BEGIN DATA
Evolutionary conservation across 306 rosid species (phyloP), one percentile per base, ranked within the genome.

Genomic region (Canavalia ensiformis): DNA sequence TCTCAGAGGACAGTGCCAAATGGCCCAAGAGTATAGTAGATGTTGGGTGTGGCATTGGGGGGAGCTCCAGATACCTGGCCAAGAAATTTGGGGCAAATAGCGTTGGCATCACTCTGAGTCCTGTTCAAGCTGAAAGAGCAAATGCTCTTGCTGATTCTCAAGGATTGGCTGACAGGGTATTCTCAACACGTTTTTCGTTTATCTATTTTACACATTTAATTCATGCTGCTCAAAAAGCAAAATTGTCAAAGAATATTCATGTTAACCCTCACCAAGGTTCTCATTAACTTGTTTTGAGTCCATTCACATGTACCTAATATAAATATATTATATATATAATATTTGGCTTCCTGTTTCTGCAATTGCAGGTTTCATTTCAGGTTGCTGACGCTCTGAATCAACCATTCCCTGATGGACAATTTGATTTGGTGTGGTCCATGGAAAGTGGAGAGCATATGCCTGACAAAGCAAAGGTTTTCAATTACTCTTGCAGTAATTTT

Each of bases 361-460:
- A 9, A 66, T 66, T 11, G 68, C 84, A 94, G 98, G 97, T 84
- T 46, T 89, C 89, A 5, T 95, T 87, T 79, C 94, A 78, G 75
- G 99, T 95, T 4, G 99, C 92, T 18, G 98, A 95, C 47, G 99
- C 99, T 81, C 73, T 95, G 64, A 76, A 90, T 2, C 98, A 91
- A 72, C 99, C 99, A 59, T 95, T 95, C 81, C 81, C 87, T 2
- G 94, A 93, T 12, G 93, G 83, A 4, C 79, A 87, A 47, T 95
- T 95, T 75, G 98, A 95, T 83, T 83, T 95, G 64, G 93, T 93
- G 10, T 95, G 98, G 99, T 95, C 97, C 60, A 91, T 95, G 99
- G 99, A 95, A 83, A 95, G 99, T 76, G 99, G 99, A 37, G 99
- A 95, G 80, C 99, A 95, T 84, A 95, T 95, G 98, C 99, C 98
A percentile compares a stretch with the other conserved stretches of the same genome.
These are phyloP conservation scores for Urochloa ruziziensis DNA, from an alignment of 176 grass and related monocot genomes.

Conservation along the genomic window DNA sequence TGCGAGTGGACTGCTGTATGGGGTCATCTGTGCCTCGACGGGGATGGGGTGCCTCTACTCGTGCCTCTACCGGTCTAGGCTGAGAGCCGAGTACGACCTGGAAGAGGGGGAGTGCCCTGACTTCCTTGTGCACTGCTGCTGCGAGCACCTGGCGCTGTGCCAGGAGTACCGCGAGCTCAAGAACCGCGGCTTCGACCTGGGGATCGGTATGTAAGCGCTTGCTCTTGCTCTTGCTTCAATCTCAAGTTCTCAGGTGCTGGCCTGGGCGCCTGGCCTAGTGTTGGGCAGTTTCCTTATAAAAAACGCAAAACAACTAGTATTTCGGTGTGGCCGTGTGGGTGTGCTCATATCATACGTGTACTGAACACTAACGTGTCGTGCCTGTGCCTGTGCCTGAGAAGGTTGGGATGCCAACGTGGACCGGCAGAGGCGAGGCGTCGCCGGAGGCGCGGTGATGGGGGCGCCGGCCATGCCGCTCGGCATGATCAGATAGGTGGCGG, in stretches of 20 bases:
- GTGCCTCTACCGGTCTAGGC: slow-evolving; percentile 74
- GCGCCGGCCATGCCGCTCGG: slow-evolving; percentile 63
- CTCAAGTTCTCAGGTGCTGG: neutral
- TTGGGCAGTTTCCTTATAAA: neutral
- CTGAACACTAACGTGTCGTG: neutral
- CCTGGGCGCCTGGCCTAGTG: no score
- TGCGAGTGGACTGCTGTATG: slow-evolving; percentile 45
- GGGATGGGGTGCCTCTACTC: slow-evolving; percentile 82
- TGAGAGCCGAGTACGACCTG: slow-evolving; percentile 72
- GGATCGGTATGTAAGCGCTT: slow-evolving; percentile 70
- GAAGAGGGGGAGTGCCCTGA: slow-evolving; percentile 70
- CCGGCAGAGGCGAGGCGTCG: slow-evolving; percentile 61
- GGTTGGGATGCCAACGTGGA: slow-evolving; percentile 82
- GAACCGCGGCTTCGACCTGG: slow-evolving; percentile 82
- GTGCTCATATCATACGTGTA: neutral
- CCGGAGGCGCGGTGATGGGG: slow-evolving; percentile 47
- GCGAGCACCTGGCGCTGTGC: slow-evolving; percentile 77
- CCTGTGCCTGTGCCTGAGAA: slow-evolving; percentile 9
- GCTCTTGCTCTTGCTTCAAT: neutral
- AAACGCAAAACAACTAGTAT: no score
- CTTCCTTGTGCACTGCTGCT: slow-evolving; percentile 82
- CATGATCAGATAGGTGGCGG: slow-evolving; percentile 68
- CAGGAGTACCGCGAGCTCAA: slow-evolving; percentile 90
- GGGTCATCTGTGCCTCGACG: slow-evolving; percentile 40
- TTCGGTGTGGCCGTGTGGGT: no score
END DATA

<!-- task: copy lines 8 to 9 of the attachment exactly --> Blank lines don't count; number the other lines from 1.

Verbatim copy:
- A 72, C 99, C 99, A 59, T 95, T 95, C 81, C 81, C 87, T 2
- G 94, A 93, T 12, G 93, G 83, A 4, C 79, A 87, A 47, T 95